Removal of Fuel Subsidy
Subsidy is a false economy. The people importing the fuel are being guaranteed that it would be bought at a certain rate by the government from them. When government buys at that rate, they now sell into the country at a cheaper rate to allow Nigerians get petroleum cheaper. But then what happens is that what is sold into the country; a huge proportion of it sometimes much as 80% get out of the porous Northern borders into neighboring countries like Niger, Chad, Cameroon, Republic of Benin and apparently Nigerian tankers have been seen as far as Congo. So in reality it is not Nigerians that are enjoying the subsidy; it is a few people the people importing and the people exporting illegally thousands of tankers daily. The regime of subsidy really does need to stop in order to get enough refining capacity to drop the price really in the country. Competition is what is missing in the petroleum sector. Once you remove the subsidy and everybody knows that I can produce and sell at whatever price I want; they will set up factories. Yes prices will go up as soon as the subsidy is removed but that will remain so only for as long as there are no refineries and that will not last because importation will become unfashionable (unprofitable) when you remove the subsidy. The importers will be forced to build refineries or buy the federal government owned ones and operate them efficiently. If we have 30 refineries in Nigeria it is not too much but the government cannot do it; it has to be the private sector and the competition will drive the prices of the products down.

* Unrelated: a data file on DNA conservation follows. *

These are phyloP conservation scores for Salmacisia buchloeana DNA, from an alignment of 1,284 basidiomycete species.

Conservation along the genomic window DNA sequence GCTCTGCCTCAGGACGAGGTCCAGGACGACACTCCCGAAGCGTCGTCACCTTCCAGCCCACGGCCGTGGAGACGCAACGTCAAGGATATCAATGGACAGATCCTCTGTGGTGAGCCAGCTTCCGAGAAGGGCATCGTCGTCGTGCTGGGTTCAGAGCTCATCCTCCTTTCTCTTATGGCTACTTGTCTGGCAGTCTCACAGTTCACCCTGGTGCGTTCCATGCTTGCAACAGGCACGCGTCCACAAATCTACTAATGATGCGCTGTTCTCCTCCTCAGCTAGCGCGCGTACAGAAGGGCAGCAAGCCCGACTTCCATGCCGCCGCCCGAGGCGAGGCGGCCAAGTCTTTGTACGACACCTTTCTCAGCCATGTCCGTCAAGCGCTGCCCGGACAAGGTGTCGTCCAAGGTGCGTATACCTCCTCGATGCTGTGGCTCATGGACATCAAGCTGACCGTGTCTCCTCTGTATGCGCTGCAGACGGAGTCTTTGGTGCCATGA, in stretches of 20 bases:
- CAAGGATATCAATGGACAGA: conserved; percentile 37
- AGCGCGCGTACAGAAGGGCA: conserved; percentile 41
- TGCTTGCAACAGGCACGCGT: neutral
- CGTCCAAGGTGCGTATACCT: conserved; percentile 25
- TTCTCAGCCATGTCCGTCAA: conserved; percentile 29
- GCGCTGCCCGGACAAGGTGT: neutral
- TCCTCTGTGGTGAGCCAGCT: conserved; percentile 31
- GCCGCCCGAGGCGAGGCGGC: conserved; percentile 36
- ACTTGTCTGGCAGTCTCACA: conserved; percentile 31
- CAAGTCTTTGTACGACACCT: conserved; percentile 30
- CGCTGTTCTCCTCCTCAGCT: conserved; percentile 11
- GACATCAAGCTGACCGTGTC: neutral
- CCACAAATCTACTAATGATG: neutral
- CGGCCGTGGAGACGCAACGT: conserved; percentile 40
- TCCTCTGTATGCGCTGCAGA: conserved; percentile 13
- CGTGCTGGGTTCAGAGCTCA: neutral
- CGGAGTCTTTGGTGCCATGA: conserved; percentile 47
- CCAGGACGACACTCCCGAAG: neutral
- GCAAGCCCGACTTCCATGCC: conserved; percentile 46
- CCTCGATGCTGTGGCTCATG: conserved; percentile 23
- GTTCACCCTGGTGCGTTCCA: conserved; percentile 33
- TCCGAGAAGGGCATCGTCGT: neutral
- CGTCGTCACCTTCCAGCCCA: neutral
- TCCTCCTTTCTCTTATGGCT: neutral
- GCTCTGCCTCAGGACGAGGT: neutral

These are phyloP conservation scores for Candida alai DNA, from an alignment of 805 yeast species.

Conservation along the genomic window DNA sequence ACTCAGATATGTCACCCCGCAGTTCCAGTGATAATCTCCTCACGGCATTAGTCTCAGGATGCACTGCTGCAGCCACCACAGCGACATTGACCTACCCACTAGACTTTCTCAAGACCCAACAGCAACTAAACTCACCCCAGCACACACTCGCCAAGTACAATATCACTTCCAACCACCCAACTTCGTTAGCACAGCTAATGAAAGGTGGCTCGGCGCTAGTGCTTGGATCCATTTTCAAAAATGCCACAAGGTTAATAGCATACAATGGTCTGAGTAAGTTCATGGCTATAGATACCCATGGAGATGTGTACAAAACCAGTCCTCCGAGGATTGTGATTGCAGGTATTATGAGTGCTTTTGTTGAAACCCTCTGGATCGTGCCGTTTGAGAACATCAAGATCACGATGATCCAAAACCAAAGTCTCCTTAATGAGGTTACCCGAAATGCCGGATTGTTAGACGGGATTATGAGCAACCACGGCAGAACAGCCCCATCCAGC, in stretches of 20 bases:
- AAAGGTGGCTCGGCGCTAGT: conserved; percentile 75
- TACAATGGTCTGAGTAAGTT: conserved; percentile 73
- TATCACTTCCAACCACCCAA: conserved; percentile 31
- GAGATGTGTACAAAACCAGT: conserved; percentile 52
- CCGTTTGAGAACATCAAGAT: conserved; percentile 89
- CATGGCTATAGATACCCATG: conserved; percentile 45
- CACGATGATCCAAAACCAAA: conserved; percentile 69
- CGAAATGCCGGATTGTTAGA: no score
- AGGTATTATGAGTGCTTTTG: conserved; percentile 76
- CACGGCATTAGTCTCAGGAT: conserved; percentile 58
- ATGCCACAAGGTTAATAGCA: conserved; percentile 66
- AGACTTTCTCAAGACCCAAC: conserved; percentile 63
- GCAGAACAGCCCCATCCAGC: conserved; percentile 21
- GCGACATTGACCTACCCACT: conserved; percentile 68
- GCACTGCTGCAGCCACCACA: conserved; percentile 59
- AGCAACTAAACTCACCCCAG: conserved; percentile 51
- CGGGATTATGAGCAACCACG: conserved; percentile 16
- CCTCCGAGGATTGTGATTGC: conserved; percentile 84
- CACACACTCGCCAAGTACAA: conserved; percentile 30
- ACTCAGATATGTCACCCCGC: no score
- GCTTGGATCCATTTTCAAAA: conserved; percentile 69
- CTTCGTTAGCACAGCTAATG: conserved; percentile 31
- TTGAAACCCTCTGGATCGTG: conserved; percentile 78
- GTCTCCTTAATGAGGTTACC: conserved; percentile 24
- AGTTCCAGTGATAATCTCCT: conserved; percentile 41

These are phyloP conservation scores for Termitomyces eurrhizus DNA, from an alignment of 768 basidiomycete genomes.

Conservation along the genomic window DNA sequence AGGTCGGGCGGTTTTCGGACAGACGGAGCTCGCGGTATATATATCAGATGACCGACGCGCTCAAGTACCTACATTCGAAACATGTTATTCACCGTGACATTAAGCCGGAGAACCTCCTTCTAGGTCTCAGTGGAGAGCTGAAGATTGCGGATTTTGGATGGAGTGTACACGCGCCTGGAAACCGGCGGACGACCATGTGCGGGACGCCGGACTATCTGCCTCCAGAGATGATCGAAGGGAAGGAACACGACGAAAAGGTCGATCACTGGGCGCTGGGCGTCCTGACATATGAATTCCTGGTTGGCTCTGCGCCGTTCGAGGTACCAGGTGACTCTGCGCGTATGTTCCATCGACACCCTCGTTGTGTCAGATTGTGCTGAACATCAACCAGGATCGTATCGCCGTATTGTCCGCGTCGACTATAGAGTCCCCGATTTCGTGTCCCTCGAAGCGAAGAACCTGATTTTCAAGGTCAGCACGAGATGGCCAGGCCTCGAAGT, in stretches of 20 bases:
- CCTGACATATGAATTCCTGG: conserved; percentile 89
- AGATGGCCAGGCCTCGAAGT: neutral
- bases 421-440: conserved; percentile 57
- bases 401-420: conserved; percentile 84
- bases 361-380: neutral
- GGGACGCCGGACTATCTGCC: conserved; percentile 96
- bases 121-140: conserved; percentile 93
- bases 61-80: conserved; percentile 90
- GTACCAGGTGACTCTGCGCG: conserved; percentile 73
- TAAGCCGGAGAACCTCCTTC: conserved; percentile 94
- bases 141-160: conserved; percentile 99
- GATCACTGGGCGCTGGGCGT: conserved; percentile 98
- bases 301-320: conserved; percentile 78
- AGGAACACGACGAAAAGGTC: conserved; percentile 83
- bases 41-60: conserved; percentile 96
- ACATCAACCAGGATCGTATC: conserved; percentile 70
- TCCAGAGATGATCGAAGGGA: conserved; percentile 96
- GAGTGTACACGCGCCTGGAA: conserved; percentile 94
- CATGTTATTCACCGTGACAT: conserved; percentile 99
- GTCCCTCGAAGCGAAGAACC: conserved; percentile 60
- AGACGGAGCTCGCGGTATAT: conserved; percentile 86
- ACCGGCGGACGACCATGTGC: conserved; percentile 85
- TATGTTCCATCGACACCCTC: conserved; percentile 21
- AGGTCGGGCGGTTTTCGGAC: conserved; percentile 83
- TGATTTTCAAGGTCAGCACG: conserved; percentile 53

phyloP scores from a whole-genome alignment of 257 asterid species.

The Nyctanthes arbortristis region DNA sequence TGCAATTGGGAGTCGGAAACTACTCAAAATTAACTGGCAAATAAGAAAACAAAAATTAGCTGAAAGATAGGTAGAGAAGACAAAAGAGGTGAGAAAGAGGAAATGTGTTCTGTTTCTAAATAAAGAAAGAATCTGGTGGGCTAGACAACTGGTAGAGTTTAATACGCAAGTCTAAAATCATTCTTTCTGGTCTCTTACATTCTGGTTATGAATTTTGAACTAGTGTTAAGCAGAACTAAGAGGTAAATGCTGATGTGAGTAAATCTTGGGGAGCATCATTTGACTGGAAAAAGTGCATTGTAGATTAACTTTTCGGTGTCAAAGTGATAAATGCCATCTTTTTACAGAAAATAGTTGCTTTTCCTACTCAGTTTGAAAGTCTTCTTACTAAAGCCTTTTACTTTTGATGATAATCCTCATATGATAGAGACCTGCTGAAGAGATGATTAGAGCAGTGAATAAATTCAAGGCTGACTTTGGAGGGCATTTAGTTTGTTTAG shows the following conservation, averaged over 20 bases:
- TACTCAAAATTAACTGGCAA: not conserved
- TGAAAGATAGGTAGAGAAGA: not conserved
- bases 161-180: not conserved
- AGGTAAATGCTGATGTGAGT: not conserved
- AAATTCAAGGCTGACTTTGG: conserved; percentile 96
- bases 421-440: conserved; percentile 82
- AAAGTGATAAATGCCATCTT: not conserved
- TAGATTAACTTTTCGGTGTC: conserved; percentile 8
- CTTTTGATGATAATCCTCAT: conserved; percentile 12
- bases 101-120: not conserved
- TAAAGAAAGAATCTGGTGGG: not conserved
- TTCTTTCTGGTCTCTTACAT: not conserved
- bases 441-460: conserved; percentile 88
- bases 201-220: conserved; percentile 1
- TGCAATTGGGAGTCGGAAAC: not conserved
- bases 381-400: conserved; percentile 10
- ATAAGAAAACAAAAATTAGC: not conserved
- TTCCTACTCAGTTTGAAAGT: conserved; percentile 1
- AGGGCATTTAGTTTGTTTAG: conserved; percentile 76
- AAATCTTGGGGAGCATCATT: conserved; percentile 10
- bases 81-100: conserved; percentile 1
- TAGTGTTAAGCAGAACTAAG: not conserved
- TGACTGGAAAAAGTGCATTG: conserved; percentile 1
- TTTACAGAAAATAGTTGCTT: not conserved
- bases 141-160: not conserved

Last PDP primaries and Future Aspiration
At the last PDP primaries, mistakes were made by me and by the party; we have learnt from those mistakes. I think we have realized that the method we used in playing politics at that time was not what it should have been and we saw that the blunder we made at that time became very obvious during the election itself. Lessons have been learnt, certain people have shown the caliber that they are made of, people have been seen either as loyal or disloyal to the party and the party has grown as a result; that growth was reflected in the last local government election in Lagos State. That is not to say winning the election in 2015 will be easy because of the constitutional infraction that the ruling party is known for which has led the people to penury. They will fight tooth to nail to remain relevant but I tell you it is a fight that they will lose because Lagosians are now aware of the fraud, rascality, thuggery, theft of mandate that the ACN represents. I am contesting in 2015 by God’s grace and I am coming out strong.  We will make history.